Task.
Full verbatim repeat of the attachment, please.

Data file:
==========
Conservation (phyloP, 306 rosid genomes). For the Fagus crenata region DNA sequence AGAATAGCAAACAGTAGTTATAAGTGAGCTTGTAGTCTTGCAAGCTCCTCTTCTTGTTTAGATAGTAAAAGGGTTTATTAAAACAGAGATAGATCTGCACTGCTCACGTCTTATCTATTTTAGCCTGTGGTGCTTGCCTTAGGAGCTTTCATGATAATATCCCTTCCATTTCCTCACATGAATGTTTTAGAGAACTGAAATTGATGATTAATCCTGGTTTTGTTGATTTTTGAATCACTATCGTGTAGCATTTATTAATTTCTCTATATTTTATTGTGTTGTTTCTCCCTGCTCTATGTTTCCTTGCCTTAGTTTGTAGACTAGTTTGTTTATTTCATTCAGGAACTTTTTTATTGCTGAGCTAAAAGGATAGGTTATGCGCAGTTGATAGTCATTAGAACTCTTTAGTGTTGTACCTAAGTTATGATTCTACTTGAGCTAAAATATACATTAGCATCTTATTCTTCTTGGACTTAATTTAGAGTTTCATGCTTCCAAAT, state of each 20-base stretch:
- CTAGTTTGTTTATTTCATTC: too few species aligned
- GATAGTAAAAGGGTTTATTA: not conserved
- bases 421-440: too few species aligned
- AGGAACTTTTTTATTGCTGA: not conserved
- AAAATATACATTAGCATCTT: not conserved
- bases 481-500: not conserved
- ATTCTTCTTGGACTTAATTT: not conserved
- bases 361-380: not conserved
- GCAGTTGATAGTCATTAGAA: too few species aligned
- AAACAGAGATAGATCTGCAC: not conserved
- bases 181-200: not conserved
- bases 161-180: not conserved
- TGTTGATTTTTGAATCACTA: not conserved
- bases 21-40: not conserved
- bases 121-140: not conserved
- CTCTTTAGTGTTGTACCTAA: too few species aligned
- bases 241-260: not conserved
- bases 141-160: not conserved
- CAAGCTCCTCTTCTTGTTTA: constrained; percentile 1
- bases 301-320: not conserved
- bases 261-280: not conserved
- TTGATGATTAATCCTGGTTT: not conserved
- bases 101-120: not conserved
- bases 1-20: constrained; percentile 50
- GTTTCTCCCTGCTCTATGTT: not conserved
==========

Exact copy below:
Conservation (phyloP, 306 rosid genomes). For the Fagus crenata region DNA sequence AGAATAGCAAACAGTAGTTATAAGTGAGCTTGTAGTCTTGCAAGCTCCTCTTCTTGTTTAGATAGTAAAAGGGTTTATTAAAACAGAGATAGATCTGCACTGCTCACGTCTTATCTATTTTAGCCTGTGGTGCTTGCCTTAGGAGCTTTCATGATAATATCCCTTCCATTTCCTCACATGAATGTTTTAGAGAACTGAAATTGATGATTAATCCTGGTTTTGTTGATTTTTGAATCACTATCGTGTAGCATTTATTAATTTCTCTATATTTTATTGTGTTGTTTCTCCCTGCTCTATGTTTCCTTGCCTTAGTTTGTAGACTAGTTTGTTTATTTCATTCAGGAACTTTTTTATTGCTGAGCTAAAAGGATAGGTTATGCGCAGTTGATAGTCATTAGAACTCTTTAGTGTTGTACCTAAGTTATGATTCTACTTGAGCTAAAATATACATTAGCATCTTATTCTTCTTGGACTTAATTTAGAGTTTCATGCTTCCAAAT, state of each 20-base stretch:
- CTAGTTTGTTTATTTCATTC: too few species aligned
- GATAGTAAAAGGGTTTATTA: not conserved
- bases 421-440: too few species aligned
- AGGAACTTTTTTATTGCTGA: not conserved
- AAAATATACATTAGCATCTT: not conserved
- bases 481-500: not conserved
- ATTCTTCTTGGACTTAATTT: not conserved
- bases 361-380: not conserved
- GCAGTTGATAGTCATTAGAA: too few species aligned
- AAACAGAGATAGATCTGCAC: not conserved
- bases 181-200: not conserved
- bases 161-180: not conserved
- TGTTGATTTTTGAATCACTA: not conserved
- bases 21-40: not conserved
- bases 121-140: not conserved
- CTCTTTAGTGTTGTACCTAA: too few species aligned
- bases 241-260: not conserved
- bases 141-160: not conserved
- CAAGCTCCTCTTCTTGTTTA: constrained; percentile 1
- bases 301-320: not conserved
- bases 261-280: not conserved
- TTGATGATTAATCCTGGTTT: not conserved
- bases 101-120: not conserved
- bases 1-20: constrained; percentile 50
- GTTTCTCCCTGCTCTATGTT: not conserved